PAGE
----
Thank you President, and thank you to Special Envoy Grundberg and ASG Msuya for your briefings and updates. Let me start by welcoming the parties’ continued commitment to the current truce, and also the third meeting of the military coordination comittee. At this very fragile moment, it is crucial to continue the efforts towards building trust.
All achievements gained so far should be utilized to create further results for the Yemeni people, including on the question of re-opening the roads in and around Taiz city. Thank you, Hans, for your update in these matters.
The Yemeni people and civil society have made clear what their needs are. We urge both sides to show flexibility and to turn their commitments to concrete action. We also support all efforts of SE on the multir track process. We also commend the Envoy’s continued dialogue with the parties as well as with diverse groups of Yemeni people, leaders and experts, including women.
It will also be important to seize the humanitarian gains from the truce to facilitate progress towards a comprehensive political settlement.
President, today I want to focus on Yemens’s most vulnerable: its children. We have seen that the truce has had an immense impact on the everyday lives of civilians. Child casualties have dropped significantly, allowing a sense of hope for the future.
However, we must not become complacent. We remain worried about the continuing humanitarian crisis, especially its impact on children. The World Food Programme reports that over two million Yemeni children under five require treatment for acute malnutrition, with over half a million are at risk of dying without treatment.
Food insecurity continues to drives negative coping strategies that fuel conflict in Yemen, such as recruitment of children into armed conflict and other forms of child labour.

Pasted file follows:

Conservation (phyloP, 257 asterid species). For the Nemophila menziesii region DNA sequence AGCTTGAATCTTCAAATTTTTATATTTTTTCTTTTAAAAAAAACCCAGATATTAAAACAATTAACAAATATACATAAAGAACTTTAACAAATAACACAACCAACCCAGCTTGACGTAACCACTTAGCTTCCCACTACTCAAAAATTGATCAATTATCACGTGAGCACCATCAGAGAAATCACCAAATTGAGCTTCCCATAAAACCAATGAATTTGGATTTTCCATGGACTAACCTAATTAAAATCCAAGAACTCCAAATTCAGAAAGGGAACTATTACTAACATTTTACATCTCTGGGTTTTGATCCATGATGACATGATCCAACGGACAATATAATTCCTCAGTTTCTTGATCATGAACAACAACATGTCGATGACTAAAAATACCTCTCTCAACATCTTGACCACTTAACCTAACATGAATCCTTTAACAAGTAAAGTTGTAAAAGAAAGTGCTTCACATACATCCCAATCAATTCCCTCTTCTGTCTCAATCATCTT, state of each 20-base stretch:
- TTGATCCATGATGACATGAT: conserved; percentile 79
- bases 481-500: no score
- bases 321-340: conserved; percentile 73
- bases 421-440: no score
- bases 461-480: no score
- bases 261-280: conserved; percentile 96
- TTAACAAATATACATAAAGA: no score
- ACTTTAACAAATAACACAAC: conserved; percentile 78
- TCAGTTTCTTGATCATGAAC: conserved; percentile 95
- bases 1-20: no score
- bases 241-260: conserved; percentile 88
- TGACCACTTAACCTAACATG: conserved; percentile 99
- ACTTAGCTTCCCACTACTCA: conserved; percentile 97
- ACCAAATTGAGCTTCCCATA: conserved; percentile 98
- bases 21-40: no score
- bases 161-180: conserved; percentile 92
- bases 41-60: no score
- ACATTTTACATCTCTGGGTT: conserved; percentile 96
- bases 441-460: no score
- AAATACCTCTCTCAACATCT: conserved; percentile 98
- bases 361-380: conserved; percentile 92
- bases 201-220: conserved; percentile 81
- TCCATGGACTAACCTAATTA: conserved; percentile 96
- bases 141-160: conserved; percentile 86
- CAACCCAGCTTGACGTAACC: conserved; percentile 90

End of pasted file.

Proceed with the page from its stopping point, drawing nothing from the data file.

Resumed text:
The action plan signed between Ansar Allah and the UN - to end and prevent the recruitment or using children in armed conflict, killing or maiming children, and attacking schools and hospitals - was an encouraging step. It must be urgently implemented. We underline the importance of identification and release of children from within their ranks.
Children are also particularly vulnerable to mines and explosive remnants of war. Further efforts towards all aspects of mine action operations are needed.
Dedicated attention to the unique needs of Yemeni children is an imperative to reaching sustainable solutions to conflict. Norway therefore also calls on all parties to swiftly and fully implement the recommendations and conclusions of the Security Council Working Group on Children and Armed Conflict.
Norway is increasingly alarmed by the reports of security incidents, (as described by the ASG Msyua). We are worried about the increasing attacks and harmful rhetoric against humanitarian organizations and NGO workers.
Safe and unhindered access for humanitarian aid is crucial. We also condemn the killing of journalist Saber al-Haidari that took place in June. Such attacks are unacceptable and prohibited under international humanitarian law. A safe, inclusive political space must be part of Yemen’s future.